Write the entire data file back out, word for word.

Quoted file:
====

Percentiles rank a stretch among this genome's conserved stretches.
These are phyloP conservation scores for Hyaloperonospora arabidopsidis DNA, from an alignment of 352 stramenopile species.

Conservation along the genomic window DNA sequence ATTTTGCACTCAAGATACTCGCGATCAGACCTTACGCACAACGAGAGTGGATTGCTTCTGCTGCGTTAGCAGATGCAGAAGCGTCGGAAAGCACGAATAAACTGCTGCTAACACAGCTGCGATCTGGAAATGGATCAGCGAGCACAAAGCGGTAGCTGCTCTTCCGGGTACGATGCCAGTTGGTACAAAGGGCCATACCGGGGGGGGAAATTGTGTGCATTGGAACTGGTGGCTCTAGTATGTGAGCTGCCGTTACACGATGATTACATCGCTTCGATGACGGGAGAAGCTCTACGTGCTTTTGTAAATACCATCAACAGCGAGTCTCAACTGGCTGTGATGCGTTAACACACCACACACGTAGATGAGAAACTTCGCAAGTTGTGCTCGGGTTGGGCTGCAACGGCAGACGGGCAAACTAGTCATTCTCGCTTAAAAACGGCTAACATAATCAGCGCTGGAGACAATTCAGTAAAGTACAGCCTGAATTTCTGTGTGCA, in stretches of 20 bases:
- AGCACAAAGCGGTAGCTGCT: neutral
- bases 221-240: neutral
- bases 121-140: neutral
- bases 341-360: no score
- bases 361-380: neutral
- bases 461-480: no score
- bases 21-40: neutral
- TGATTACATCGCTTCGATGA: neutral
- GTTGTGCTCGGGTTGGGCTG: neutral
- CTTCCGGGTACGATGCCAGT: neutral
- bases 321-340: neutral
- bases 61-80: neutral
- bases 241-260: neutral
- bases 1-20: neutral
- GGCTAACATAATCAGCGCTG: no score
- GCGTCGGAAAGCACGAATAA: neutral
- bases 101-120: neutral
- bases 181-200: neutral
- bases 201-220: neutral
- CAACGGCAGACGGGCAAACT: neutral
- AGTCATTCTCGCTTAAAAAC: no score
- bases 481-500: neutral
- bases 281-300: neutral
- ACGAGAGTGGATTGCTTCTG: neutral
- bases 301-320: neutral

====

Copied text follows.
Percentiles rank a stretch among this genome's conserved stretches.
These are phyloP conservation scores for Hyaloperonospora arabidopsidis DNA, from an alignment of 352 stramenopile species.

Conservation along the genomic window DNA sequence ATTTTGCACTCAAGATACTCGCGATCAGACCTTACGCACAACGAGAGTGGATTGCTTCTGCTGCGTTAGCAGATGCAGAAGCGTCGGAAAGCACGAATAAACTGCTGCTAACACAGCTGCGATCTGGAAATGGATCAGCGAGCACAAAGCGGTAGCTGCTCTTCCGGGTACGATGCCAGTTGGTACAAAGGGCCATACCGGGGGGGGAAATTGTGTGCATTGGAACTGGTGGCTCTAGTATGTGAGCTGCCGTTACACGATGATTACATCGCTTCGATGACGGGAGAAGCTCTACGTGCTTTTGTAAATACCATCAACAGCGAGTCTCAACTGGCTGTGATGCGTTAACACACCACACACGTAGATGAGAAACTTCGCAAGTTGTGCTCGGGTTGGGCTGCAACGGCAGACGGGCAAACTAGTCATTCTCGCTTAAAAACGGCTAACATAATCAGCGCTGGAGACAATTCAGTAAAGTACAGCCTGAATTTCTGTGTGCA, in stretches of 20 bases:
- AGCACAAAGCGGTAGCTGCT: neutral
- bases 221-240: neutral
- bases 121-140: neutral
- bases 341-360: no score
- bases 361-380: neutral
- bases 461-480: no score
- bases 21-40: neutral
- TGATTACATCGCTTCGATGA: neutral
- GTTGTGCTCGGGTTGGGCTG: neutral
- CTTCCGGGTACGATGCCAGT: neutral
- bases 321-340: neutral
- bases 61-80: neutral
- bases 241-260: neutral
- bases 1-20: neutral
- GGCTAACATAATCAGCGCTG: no score
- GCGTCGGAAAGCACGAATAA: neutral
- bases 101-120: neutral
- bases 181-200: neutral
- bases 201-220: neutral
- CAACGGCAGACGGGCAAACT: neutral
- AGTCATTCTCGCTTAAAAAC: no score
- bases 481-500: neutral
- bases 281-300: neutral
- ACGAGAGTGGATTGCTTCTG: neutral
- bases 301-320: neutral